And while hiring a guide is not compulsory, most possess a deep knowledge of the mountains, from its endemic wildlife to the effects of global warming—you’d miss out on by opting to tackle EBC on your own. “The Khumbu Glacier used to stretch all the way down there,” Niraj told me sadly, pointing down the valley as we reached the tail end of the world’s highest glacier, which is retreating at a staggering rate of 30 meters per year. When Edmund Hillary and Tenzing Norgay first summitted Mount Everest in 1953, the altitude of EBC (which sits on the glacier) was around 16 meters/52 feet higher.
If I had to draw one negative from the experience—aside from the relatively high food prices, which I can let slide, given almost all supplies are carried up from Lukla—it would be the constant buzz(kill) of helicopters evacuating trekkers from various points along the route. To be fair, most heli-vacs are conducted for legitimate cases of altitude sickness and injury, but a good handful of them are fraudulent.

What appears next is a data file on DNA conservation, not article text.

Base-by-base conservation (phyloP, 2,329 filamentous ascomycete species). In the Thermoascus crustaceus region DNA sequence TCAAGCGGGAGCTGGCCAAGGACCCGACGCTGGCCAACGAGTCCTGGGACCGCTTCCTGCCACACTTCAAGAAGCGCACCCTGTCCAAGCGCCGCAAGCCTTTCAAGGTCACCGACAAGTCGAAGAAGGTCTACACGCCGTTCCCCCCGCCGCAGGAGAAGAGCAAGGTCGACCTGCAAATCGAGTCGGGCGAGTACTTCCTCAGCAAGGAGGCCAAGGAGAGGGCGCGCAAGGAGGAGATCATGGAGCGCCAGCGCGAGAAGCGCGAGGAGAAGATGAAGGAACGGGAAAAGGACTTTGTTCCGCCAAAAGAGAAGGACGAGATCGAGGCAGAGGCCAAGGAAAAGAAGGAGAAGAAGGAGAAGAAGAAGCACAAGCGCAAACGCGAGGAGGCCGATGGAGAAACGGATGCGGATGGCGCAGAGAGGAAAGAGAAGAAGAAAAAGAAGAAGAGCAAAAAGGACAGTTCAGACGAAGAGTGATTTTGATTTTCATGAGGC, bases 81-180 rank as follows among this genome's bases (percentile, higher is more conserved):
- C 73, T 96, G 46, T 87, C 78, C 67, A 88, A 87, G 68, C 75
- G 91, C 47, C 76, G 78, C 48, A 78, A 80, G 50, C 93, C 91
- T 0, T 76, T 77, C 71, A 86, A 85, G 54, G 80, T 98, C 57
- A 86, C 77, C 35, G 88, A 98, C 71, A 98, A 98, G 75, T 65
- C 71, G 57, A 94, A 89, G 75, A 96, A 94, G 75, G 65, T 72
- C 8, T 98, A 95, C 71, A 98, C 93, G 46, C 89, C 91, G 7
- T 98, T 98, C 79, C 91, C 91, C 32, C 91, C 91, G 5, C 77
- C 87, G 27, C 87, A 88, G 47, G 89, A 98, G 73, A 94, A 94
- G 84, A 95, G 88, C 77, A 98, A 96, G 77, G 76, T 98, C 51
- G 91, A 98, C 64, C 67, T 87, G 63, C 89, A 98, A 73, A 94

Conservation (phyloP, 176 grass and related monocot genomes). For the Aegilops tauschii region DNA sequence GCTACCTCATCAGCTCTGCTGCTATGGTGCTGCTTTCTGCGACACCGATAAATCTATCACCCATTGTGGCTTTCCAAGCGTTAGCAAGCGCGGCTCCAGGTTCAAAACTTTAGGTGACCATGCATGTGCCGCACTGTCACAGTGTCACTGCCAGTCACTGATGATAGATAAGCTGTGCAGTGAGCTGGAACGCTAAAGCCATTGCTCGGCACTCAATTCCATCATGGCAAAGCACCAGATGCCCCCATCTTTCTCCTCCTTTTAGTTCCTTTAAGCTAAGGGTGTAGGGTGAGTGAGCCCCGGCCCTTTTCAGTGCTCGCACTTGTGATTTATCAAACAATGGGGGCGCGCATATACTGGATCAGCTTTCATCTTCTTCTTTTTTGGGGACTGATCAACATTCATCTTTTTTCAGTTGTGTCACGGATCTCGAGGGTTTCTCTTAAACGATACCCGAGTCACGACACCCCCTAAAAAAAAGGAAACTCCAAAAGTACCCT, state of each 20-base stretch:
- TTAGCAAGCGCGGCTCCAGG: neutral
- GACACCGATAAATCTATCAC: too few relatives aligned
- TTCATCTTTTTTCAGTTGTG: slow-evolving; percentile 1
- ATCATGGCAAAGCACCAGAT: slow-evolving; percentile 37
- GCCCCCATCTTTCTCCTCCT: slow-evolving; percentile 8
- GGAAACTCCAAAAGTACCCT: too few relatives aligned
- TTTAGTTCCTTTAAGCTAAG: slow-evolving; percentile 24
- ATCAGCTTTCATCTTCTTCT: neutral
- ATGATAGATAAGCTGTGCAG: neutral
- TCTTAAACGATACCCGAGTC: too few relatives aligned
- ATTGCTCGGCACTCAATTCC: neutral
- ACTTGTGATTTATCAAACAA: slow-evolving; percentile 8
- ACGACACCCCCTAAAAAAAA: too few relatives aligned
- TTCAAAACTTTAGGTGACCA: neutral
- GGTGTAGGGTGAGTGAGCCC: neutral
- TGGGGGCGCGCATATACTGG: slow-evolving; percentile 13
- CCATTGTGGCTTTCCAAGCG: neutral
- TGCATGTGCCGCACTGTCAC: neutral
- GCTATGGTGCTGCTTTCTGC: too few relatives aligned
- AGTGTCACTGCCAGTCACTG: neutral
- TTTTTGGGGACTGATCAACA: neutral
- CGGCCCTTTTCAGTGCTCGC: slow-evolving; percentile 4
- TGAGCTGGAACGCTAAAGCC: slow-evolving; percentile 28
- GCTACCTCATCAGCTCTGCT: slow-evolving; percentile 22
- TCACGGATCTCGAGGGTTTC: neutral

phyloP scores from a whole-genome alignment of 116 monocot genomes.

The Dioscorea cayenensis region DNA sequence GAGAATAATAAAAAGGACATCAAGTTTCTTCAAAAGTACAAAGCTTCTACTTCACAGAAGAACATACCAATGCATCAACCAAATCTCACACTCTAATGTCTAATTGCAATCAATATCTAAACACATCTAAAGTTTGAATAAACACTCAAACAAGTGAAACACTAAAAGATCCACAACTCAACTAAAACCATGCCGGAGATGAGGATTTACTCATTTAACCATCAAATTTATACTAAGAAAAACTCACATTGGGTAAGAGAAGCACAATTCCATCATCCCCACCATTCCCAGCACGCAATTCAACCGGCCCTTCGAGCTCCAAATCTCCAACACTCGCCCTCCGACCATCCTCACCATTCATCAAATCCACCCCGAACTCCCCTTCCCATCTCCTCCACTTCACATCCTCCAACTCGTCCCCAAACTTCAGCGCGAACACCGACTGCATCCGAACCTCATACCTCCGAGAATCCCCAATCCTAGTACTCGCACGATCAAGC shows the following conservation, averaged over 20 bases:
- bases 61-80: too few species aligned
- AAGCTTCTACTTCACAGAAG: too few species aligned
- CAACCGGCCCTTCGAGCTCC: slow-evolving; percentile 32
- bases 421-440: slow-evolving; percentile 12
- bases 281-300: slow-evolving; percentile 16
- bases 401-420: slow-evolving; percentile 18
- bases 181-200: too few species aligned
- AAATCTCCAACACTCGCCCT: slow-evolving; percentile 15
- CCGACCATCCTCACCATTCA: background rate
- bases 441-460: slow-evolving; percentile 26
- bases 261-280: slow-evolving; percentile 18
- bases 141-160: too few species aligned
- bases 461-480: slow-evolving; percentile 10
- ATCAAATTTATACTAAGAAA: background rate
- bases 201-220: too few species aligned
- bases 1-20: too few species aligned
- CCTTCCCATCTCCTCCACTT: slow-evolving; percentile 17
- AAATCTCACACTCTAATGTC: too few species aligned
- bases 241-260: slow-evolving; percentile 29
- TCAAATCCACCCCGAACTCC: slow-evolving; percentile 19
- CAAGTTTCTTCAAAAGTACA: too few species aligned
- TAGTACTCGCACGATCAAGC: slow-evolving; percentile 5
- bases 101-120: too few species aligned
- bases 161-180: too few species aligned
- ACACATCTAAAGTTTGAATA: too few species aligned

While Nepal has had some success clamping down on a scam in which hikers are pressured to take expensive flights off the mountain by dodgy guides on heli-operator payrolls, it’s not the only scam keeping travel insurers on their toes up here: I was shocked to witness several hikers in Gorekshep trying to wrangle insurable heli-vacs based on bogus health claims simply to avoid the hike out.
“We’re seeing more and more of this,” admitted Niraj. “People see the pictures on Instagram and think ‘I want to do that, too’ without properly assessing whether they can handle the challenge.”
Suffice to say, if you’re not prepared to give the 130-kilometer return journey your all, this is not the hike for you. While most people with a reasonable level of fitness will complete the trek comfortably—EBC has an estimated 90 per cent success rate—it’s hardly a cake walk: The trail has claimed eight lives this season alone.
Having had the privilege of undertaking some rockstar hikes in recent years—from summiting Mount Kilimanjaro to trekking several routes to Machu Picchu—I didn’t expect EBC to emerge as my new favorite. But here we are.
From the exquisite scenery to Niraj’s local knowledge and professionalism, the endless ginger teas to the friendships I made along the way, EBC was an incredible experience. I can’t speak for high-season departures, but if you’re game for a wintertime trek, I can vouch that the magic of the EBC trek is still very much intact.
The writer traveled with Encounters Travel, a specialist in adventure travel across the world with a strong responsible travel ethos.
Sarah Reid is an Australian travel writer, currently living out of a backpack somewhere in Africa. She specializes in sustainable travel and writes for a range of travel publications in Australia, the UK, the US and beyond.